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"Moose Factory is My Home": MoCreebec's Struggle for Recognition and Self-Determination



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This thesis, based on my ethnographic research in Moose Factory, Ontario documents the history of MoCreebec people from the early Twentieth Century to the present. As Euro-Canadian hunters came onto the James Bay Cree territory and depleted the beaver population, and the Canadian state failed to provide adequate services to the Cree people, many Cree in the coastal area had no choice but to migrate to places where they could survive. Some of them moved from Quebec to Moose Factory, Ontario to find employment and receive medical attention from the regional hos-pital. These are the circumstance that led to the creation of Tent City where many of the MoCree-bec members lived. This thesis also looks at how the creation and enforcement of boundaries by the Canadian state have divided the Cree people by drawing on theories by authors such as Toby Morantz, Frederik Barth, and Glen Coulthard. The federal government deliberately excluded the Quebec Cree from Treaty 9 as the Quebec government pursued its own policy on Native people in the province and did not recognize Aboriginal rights. As a result, the Cree in Ontario received better service from the federal government while the Cree in Quebec lived in substandard housing. But things changed dramatically with the signing of the James Bay and Northern Quebec Agreement in 1975. By the 1980s, the Cree in Quebec had a far more advanced housing program and public infrastruc-ture than any other Indigenous communities in the region. The agreement subsequently became a role model for comprehensive land claims and self-government agreements in Canada. However, the Quebec Cree in Moosonee and Moose Factory were neither consulted nor invited to participate in the negotiation process because of their residency in Ontario. Section 3.2.7 of the agreement also limited the distribution of beneficiary rights to those residing in the agreement’s designated boundaries. Living conditions in Tent City remained substandard and social problems like alco-holism and inter-personal violence became rampant while their counterparts in Quebec enjoyed relative prosperity. As they had no recognized status as a band and received no government assis-tance, the MoCreebec people were forced to organize themselves and stand on their own feet. In the following decades, they successfully developed various entrepreneurial projects like Cree Village Ecolodge and Moose River Broadcasting Association to support themselves finan-cially. They have also experimented with the Clan Councils system as a model of governance al-ternative to the Indian Act-sanctioned band councils system, which they saw as a model more con-sistent with the traditional Cree governance. Through these projects, the MoCreebec people fos-tered self-sufficiency, which they saw as the core of Cree identity. However, despite their suc-cesses, Section 3.2.7 still bars them from accessing the benefits of the agreement. The section par-ticularly affects the young people as they are often forced to suspend their study and relocate to Quebec in order to reinstate their beneficiary status. The MoCreebec people are also seen as out-siders by both the Cree in Quebec and their Moose Cree neighbours because of their residence in Moose Factory as well as their lack of status in Ontario. In response, the MoCreebec people have persistently asserted their claim to Moose Factory as part of an undivided Cree homeland. I be-lieve my thesis will make a particular contribution to the James Bay literature through its critical analysis of the JBNQA and the impact of territorial boundaries on James Bay Cree and Indigenous Peoples in general.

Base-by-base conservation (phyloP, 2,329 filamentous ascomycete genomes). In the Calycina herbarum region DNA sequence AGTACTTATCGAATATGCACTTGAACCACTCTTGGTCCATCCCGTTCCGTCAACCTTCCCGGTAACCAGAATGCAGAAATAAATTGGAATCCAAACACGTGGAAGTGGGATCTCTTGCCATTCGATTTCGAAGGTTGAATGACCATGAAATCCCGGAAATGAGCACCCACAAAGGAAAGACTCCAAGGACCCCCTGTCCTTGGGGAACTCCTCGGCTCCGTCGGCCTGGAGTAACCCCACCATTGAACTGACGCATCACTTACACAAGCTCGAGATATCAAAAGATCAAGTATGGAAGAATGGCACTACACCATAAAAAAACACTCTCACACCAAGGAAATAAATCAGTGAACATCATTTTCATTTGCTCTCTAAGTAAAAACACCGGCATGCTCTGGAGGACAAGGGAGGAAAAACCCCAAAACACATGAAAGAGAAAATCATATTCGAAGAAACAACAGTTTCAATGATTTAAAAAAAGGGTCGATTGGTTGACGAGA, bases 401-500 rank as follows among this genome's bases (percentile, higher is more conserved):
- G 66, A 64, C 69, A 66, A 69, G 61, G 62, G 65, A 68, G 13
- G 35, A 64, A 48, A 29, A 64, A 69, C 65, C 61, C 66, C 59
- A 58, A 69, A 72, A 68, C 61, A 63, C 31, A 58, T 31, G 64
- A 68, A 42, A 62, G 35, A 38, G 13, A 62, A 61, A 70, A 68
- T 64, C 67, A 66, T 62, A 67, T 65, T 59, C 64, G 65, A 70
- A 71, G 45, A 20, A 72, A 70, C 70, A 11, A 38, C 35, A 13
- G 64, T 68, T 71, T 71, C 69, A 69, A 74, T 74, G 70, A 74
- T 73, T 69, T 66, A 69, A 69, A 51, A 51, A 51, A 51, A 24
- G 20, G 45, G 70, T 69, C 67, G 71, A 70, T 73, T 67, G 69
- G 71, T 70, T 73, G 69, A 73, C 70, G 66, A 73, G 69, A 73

Indigenous peoples, treaties, land claims, and boundaries



Master of Arts (M.A.)


Archaeology and Anthropology




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